“Stuyvesant is governor no longer. I will soon go to New Amsterdam, with a hundred men, and proclaim the supremacy of his Majesty, king Charles, beneath the very walls of the fort.”
The next day he went to Flatbush, where there was a renewal of the scenes which we have above described. Though the people could present no resistance, he found no voice to cheer him. The want of success exasperated Scott. He went to New Utrecht. There was a block fort there, armed with cannon, and over which floated the Dutch flag. He hauled down that banner and raised in its stead the flag of England. Then, with Dutch cannon and Dutch powder, he fired a salute in honor of his victory. All passers-by were ordered to uncover their heads and bow in submission to the English flag. Those who refused to do so were pursued by his soldiers and cruelly beaten.
Governor Stuyvesant, upon being informed of these transactions, immediately sent three of his principal men to Long Island, to seek some arrangement with Scott for the termination of such disorders. They met him at Jamaica. After much discussion they entered into a partial agreement, which was to be submitted to the approval of Governor Stuyvesant. As the Dutch deputies took their leave, Scott said to them,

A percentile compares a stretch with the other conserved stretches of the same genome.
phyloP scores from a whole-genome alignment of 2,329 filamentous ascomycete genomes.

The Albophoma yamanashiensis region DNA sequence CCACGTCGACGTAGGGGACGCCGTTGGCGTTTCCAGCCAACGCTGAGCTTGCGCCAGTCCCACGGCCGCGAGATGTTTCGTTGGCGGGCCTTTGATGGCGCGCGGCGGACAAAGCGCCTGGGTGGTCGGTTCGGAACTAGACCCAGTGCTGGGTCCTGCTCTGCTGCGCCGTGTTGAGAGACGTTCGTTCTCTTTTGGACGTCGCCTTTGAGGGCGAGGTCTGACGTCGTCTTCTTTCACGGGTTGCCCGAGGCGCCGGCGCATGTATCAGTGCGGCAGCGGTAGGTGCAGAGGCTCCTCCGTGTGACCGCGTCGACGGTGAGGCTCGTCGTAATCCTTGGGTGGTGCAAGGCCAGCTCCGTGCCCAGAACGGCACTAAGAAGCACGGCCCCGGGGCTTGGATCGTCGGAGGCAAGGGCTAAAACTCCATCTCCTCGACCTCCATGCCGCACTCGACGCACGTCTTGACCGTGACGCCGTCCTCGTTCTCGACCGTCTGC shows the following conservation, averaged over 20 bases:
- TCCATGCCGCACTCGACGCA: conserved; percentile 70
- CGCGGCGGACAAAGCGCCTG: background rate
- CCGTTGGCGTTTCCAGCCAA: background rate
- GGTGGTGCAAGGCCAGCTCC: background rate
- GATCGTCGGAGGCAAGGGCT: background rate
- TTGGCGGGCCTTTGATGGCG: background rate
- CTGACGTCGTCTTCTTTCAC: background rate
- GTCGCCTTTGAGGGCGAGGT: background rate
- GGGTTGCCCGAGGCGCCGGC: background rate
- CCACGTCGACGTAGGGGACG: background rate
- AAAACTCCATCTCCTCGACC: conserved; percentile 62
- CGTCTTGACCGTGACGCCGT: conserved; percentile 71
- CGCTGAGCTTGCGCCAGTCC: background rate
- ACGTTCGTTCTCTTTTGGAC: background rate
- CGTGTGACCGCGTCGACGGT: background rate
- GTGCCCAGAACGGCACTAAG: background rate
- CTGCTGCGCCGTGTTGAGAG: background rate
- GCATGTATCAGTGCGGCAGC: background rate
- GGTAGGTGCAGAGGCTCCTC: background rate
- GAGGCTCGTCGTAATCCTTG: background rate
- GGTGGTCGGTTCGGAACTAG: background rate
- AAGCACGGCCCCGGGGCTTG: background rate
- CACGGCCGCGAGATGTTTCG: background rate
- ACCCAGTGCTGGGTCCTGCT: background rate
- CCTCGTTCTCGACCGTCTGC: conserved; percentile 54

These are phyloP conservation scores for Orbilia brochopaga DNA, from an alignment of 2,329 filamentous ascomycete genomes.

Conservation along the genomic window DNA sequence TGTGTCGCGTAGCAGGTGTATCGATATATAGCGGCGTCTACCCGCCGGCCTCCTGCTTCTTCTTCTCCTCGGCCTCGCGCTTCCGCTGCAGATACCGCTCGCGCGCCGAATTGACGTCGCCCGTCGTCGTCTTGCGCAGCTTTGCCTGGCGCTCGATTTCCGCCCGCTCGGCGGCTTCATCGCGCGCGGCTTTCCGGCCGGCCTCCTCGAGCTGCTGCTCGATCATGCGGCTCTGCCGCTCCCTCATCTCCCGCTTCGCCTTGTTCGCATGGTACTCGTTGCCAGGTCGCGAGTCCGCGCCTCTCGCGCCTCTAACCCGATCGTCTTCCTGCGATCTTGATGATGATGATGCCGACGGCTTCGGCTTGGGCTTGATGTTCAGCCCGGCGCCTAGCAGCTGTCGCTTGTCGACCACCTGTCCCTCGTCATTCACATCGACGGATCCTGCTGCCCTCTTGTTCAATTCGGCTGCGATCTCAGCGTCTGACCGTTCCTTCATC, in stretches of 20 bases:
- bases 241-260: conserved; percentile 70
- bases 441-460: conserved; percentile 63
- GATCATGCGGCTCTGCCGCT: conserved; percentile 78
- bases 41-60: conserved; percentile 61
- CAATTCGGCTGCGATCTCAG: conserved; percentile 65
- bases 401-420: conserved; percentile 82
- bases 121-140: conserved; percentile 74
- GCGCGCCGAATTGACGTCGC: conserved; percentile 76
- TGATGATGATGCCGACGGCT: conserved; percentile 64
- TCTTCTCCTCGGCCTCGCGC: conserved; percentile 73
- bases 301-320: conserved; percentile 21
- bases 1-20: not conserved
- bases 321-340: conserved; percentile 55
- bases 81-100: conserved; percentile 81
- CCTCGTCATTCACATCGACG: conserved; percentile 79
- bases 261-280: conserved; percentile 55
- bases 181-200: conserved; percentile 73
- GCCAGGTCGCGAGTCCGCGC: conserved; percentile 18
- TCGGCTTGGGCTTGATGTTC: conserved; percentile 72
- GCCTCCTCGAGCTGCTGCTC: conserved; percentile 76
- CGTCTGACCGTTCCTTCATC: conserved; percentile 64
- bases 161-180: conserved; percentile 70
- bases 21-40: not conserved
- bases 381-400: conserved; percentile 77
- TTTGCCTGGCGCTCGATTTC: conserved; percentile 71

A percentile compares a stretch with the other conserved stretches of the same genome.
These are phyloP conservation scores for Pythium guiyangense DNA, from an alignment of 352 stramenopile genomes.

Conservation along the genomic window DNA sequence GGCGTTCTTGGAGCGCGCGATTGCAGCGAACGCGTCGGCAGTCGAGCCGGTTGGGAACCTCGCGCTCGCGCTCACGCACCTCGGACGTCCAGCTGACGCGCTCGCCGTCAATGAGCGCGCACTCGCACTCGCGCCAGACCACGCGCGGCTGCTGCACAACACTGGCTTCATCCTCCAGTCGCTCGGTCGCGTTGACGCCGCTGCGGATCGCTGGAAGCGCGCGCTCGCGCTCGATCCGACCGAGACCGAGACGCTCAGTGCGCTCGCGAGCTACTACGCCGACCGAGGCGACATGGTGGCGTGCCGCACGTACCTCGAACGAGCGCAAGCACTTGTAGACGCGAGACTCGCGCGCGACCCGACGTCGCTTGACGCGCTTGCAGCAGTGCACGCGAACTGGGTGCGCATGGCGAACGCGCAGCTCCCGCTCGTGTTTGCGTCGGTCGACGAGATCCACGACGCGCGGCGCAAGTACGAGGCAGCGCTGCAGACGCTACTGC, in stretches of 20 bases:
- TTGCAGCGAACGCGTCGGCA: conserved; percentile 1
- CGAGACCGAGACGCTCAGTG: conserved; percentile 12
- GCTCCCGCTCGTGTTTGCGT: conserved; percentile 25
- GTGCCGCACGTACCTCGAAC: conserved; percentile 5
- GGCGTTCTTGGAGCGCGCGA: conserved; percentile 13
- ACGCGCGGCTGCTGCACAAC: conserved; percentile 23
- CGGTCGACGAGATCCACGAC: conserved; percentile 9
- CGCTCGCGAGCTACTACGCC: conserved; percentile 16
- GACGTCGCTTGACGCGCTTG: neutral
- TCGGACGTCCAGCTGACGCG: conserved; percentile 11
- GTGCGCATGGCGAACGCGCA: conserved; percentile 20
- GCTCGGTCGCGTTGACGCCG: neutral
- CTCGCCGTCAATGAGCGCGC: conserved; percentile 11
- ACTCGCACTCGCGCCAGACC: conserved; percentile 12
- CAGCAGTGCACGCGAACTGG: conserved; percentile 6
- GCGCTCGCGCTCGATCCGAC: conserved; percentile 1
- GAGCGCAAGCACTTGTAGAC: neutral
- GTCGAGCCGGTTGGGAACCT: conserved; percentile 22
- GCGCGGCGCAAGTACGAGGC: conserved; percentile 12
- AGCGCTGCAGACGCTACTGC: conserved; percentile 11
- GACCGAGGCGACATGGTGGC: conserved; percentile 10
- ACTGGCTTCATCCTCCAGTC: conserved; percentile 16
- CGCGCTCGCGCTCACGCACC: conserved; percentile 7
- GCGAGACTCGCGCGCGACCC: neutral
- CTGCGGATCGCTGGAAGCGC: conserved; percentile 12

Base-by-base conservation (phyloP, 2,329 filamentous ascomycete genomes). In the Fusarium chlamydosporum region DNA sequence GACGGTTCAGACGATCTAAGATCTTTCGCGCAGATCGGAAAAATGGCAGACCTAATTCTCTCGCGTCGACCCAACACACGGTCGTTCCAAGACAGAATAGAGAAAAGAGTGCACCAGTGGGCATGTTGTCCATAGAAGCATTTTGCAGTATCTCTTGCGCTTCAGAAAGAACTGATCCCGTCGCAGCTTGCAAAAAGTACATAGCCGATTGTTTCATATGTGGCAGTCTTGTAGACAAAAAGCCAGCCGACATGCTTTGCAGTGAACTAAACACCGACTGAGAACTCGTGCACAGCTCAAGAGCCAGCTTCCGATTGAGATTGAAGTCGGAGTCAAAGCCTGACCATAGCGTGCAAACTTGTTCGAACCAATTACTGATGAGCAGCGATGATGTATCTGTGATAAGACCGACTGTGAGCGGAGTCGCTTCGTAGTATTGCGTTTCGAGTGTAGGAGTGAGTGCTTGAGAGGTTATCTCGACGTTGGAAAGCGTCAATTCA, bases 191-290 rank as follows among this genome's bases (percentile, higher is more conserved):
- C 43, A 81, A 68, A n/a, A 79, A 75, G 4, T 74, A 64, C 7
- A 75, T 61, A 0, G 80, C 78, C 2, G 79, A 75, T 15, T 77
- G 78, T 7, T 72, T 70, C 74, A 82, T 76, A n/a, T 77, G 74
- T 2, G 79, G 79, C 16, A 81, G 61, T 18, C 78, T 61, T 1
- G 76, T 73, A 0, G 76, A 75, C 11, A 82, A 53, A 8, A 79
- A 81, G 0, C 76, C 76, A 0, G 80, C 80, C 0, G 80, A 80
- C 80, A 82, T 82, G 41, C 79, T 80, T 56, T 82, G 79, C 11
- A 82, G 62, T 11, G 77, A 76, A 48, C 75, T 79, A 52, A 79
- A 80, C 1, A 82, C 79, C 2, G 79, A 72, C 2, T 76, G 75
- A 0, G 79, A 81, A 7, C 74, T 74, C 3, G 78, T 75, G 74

“This whole island belongs to the king of England. He has made a grant of it to his brother, the duke of York. He knows that it will yield him an annual revenue of one hundred and fifty thousand dollars. He is soon coming with an ample force, to take possession of his property. If it is not surrendered peaceably he is determined to take, not only the whole island, but also the whole province of New Netherland.”
With these alarming tidings, the Dutch envoys returned to New Amsterdam. Disorders were now rapidly multiplying. Scott rallied around him all the most turbulent of the English population, and the Dutch towns were menaced with violence. The Dutch families in the English villages, were many of them compelled to abandon their houses, and repair to the Dutch villages for protection. Frequent collisions occurred. There was no longer any happiness or peace to be found in these dwellings agitated by the approaching tempests of revolution.
The inhabitants of New Amsterdam became greatly alarmed from fear that their rich and beautiful city would be attacked or plundered by the English. The burgomasters and principal men drew up a petition to the authorities urging additional fortifications for the city and the enlistment of an increased armed force.
In this petition they said,